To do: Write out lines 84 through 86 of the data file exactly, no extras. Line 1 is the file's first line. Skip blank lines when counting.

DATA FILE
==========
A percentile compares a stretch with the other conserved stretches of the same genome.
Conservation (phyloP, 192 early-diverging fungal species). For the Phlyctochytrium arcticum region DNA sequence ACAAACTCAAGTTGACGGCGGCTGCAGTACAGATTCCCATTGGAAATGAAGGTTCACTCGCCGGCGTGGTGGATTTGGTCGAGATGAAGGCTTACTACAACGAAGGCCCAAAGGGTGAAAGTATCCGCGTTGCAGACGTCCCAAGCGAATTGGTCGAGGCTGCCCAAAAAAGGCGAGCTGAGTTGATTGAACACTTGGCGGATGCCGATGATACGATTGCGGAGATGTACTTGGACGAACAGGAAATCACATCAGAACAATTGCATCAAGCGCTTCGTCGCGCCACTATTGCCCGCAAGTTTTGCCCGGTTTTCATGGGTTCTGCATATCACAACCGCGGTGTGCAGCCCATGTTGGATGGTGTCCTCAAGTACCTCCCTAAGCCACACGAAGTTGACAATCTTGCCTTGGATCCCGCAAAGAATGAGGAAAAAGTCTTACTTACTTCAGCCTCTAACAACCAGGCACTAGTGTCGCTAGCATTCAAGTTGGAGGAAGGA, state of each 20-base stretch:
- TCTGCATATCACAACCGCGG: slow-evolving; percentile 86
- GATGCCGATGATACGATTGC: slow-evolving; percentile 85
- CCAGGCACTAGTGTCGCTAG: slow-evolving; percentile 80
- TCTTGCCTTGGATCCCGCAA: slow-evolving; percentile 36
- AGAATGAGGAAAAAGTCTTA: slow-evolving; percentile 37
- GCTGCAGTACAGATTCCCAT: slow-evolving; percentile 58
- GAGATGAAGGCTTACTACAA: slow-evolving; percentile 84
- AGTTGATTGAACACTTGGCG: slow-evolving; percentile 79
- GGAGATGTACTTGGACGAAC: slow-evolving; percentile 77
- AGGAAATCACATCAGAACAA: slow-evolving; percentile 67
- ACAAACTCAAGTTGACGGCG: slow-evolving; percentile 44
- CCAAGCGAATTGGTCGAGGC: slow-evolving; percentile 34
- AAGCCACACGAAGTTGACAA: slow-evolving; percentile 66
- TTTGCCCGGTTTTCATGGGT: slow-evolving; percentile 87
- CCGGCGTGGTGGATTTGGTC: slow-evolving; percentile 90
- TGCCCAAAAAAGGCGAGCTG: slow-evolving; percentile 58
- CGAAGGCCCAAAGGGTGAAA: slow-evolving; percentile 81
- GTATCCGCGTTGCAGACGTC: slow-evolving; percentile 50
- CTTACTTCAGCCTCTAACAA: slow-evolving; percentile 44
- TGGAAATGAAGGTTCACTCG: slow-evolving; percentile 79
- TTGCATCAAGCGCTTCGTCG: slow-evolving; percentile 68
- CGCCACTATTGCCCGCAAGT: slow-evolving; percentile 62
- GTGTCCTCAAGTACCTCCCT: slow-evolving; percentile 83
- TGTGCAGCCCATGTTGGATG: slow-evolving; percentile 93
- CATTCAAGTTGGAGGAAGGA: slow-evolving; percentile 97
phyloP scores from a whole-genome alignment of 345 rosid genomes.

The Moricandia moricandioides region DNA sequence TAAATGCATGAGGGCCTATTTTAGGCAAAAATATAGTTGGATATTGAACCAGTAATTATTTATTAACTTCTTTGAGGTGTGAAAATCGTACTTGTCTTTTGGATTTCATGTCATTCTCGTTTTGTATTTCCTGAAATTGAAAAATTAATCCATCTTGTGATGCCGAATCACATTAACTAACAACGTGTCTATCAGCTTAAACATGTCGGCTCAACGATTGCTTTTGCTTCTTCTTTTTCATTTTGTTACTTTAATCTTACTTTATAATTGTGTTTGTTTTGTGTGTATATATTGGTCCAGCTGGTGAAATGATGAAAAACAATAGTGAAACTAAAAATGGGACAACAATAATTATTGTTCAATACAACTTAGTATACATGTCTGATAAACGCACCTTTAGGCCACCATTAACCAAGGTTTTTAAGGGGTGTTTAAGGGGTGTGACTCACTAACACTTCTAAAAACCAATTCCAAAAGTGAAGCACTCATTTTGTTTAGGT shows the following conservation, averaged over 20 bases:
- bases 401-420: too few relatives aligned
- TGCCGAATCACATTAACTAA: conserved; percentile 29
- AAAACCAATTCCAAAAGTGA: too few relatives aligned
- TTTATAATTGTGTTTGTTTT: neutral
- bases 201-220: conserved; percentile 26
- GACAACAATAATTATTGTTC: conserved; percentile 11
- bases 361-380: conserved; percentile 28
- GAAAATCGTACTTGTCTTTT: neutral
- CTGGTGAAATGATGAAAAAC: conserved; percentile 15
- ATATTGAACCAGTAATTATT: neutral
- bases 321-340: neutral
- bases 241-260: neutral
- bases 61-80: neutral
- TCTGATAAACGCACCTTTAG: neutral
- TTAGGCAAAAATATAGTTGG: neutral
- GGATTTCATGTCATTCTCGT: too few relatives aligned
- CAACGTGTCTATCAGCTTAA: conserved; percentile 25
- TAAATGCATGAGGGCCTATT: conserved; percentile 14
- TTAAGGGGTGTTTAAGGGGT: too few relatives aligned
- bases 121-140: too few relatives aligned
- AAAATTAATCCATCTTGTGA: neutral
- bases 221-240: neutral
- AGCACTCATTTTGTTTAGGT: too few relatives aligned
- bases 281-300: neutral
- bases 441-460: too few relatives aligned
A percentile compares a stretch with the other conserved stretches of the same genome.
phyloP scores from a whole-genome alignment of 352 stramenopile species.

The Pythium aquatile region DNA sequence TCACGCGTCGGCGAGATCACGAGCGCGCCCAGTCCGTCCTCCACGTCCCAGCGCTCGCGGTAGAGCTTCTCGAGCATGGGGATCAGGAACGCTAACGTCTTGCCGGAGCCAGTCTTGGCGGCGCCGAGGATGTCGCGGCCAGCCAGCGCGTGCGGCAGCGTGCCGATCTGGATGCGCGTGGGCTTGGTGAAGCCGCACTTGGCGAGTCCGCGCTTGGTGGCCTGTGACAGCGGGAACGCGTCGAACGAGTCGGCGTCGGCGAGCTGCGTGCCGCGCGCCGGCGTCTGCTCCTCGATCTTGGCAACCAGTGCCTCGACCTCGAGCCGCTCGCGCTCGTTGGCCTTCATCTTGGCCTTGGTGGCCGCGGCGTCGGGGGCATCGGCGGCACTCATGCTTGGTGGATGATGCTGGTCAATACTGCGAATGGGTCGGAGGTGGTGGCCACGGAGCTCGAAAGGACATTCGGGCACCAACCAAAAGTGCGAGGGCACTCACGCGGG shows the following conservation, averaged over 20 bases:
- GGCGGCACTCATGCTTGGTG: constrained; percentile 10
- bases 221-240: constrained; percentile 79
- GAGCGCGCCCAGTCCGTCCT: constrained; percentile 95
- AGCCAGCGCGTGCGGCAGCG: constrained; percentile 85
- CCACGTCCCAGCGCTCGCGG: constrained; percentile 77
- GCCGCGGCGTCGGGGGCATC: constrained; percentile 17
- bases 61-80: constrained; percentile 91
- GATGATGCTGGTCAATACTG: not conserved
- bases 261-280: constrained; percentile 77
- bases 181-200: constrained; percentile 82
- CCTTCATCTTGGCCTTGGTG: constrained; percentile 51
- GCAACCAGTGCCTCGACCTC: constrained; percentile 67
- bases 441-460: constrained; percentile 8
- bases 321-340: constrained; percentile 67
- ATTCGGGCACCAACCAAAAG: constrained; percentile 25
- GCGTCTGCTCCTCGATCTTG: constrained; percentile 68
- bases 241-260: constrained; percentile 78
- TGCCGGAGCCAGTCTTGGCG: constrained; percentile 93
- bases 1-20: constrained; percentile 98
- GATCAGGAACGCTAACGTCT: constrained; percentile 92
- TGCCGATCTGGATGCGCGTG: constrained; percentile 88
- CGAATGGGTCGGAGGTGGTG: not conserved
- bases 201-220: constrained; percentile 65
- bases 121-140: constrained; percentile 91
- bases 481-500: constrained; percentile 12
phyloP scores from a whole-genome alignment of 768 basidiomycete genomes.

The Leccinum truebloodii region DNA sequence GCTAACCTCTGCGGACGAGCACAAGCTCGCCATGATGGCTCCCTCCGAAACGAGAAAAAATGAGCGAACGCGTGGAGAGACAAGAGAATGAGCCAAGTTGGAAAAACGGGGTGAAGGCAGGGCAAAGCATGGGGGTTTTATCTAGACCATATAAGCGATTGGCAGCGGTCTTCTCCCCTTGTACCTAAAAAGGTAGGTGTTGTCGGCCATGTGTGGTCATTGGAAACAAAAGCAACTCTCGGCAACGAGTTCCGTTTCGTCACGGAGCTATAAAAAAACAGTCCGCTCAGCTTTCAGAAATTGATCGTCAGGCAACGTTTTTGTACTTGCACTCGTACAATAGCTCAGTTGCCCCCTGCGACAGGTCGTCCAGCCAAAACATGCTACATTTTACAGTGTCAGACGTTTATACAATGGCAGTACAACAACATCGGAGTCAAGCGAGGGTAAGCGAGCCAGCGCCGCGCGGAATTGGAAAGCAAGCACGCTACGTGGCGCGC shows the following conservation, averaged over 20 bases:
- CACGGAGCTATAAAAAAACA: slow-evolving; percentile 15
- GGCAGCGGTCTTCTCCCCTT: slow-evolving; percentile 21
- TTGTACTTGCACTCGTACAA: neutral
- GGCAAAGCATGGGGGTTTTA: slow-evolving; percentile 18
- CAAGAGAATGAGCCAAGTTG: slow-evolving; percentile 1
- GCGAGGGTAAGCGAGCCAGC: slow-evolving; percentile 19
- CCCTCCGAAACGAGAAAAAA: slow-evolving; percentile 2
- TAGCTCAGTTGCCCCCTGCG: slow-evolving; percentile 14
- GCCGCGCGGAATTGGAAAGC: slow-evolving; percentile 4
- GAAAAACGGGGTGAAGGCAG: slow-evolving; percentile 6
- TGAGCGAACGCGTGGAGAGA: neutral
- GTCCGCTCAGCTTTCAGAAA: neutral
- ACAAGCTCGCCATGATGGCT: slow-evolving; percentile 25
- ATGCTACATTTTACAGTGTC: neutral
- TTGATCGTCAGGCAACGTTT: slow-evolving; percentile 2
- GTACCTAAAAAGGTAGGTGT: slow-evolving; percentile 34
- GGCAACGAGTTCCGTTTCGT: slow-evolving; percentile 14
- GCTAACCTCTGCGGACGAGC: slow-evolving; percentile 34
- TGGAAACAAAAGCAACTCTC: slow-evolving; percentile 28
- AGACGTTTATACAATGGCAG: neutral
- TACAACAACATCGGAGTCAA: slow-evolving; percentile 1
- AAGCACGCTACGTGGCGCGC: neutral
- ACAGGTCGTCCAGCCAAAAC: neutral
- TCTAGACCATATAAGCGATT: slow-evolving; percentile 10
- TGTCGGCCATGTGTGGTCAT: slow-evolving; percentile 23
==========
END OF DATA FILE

The Leccinum truebloodii region DNA sequence GCTAACCTCTGCGGACGAGCACAAGCTCGCCATGATGGCTCCCTCCGAAACGAGAAAAAATGAGCGAACGCGTGGAGAGACAAGAGAATGAGCCAAGTTGGAAAAACGGGGTGAAGGCAGGGCAAAGCATGGGGGTTTTATCTAGACCATATAAGCGATTGGCAGCGGTCTTCTCCCCTTGTACCTAAAAAGGTAGGTGTTGTCGGCCATGTGTGGTCATTGGAAACAAAAGCAACTCTCGGCAACGAGTTCCGTTTCGTCACGGAGCTATAAAAAAACAGTCCGCTCAGCTTTCAGAAATTGATCGTCAGGCAACGTTTTTGTACTTGCACTCGTACAATAGCTCAGTTGCCCCCTGCGACAGGTCGTCCAGCCAAAACATGCTACATTTTACAGTGTCAGACGTTTATACAATGGCAGTACAACAACATCGGAGTCAAGCGAGGGTAAGCGAGCCAGCGCCGCGCGGAATTGGAAAGCAAGCACGCTACGTGGCGCGC shows the following conservation, averaged over 20 bases:
- CACGGAGCTATAAAAAAACA: slow-evolving; percentile 15
- GGCAGCGGTCTTCTCCCCTT: slow-evolving; percentile 21